WASHINGTON — Iran’s deputy foreign minister said Tuesday that while some U.S. officials have expressed an interest in maintaining the 2015 nuclear deal with Tehran, the remaining three parties — Britain, China and Germany — have made clear they believe it is difficult to do so with the Trump administration.
Ashraf Qaradaghi’s comments reflect the major gap between Iran and the U.S. that remains at a critical juncture in the deal’s future. If the Trump administration ends the “existing nuclear deal it will strengthen Iran’s leverage and power,” Qaradaghi said.
Some key American officials, including Secretary of State Rex Tillerson, have said that while they want to keep in place the Iran nuclear agreement, they also want to address what they perceive as shortcomings within the accord.
Qaradaghi’s remarks, provided to The Associated Press ahead of a meeting of the nonproliferation cluster at the State Department, also suggested that the Trump administration may try to formally quash the deal through a resolution approved by the U.N. Security Council that would cripple Iran’s ability to obtain nuclear weapons.
Meanwhile, a senior administration official said that Trump is likely to decide soon whether to reimpose sanctions lifted under the deal on Iran’s central bank, oil exports and related industries. Trump has remained firm in his opposition to that provision of the deal, which he has described as an unneeded extension of Iran’s “bad economic deals.”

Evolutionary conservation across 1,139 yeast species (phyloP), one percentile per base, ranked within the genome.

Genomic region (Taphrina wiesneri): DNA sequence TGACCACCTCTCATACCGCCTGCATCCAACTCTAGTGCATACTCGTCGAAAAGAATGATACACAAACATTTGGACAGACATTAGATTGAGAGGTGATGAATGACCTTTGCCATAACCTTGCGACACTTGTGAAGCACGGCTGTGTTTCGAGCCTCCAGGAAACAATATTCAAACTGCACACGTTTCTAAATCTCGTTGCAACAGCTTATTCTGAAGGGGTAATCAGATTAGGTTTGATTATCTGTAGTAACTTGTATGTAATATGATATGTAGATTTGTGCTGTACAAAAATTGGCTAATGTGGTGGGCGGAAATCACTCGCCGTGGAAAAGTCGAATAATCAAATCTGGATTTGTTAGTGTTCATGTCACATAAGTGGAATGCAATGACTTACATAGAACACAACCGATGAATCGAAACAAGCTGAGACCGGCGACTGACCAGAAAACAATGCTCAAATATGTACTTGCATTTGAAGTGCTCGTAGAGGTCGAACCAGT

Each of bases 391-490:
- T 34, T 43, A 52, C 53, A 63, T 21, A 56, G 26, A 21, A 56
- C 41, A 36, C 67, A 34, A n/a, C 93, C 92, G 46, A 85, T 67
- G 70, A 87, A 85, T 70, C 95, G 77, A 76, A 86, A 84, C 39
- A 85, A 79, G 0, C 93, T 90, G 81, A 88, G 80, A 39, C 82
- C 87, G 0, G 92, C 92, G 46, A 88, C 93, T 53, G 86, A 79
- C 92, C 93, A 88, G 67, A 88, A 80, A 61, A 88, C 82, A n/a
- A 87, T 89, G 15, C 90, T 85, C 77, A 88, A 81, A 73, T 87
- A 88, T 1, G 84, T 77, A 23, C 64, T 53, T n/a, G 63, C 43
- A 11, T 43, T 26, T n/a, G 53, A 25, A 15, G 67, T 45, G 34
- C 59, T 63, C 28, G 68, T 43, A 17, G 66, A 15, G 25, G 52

Still, many Democrats and Republicans oppose extending the sanctions relief. That means the administration likely will have to win the support of several veto-proof majorities in Congress for any move to limit the deal.
Qaradaghi did not elaborate on the discussion with senior State Department officials about resuming sanctions relief, but suggested they didn’t come close to finding a solution to Trump’s concerns.
“The negotiations with some American officials showed that they don’t really have a commitment to preserve and protect the nuclear deal,” he said.
While the deal was reached with the goal of eliminating the Iranian nuclear threat, the White House and many other U.S. lawmakers have continued to insist that Iran does not deserve sanctions relief unless it curbs its support for armed groups and other disruptive behavior in the Middle East.
The deal prevented Iran from obtaining the ability to make nuclear weapons and eased economic sanctions in exchange for Tehran’s commitments to curtail its nuclear program in an ongoing fashion. But the U.S. contends that a significant number of limitations on that program have not been met, especially after ballistic missile tests last spring that the Trump administration determined violated the agreement.
The sanctions relief issues would affect the state-owned Central Bank of Iran, which is the backbone of the Iranian economy. It is also believed to have significant influence in terms of how the Iranian government conducts foreign trade.
Iranian officials have said repeatedly that their country will not give up its nuclear program, and that U.S. penalties will not force them to cancel those plans.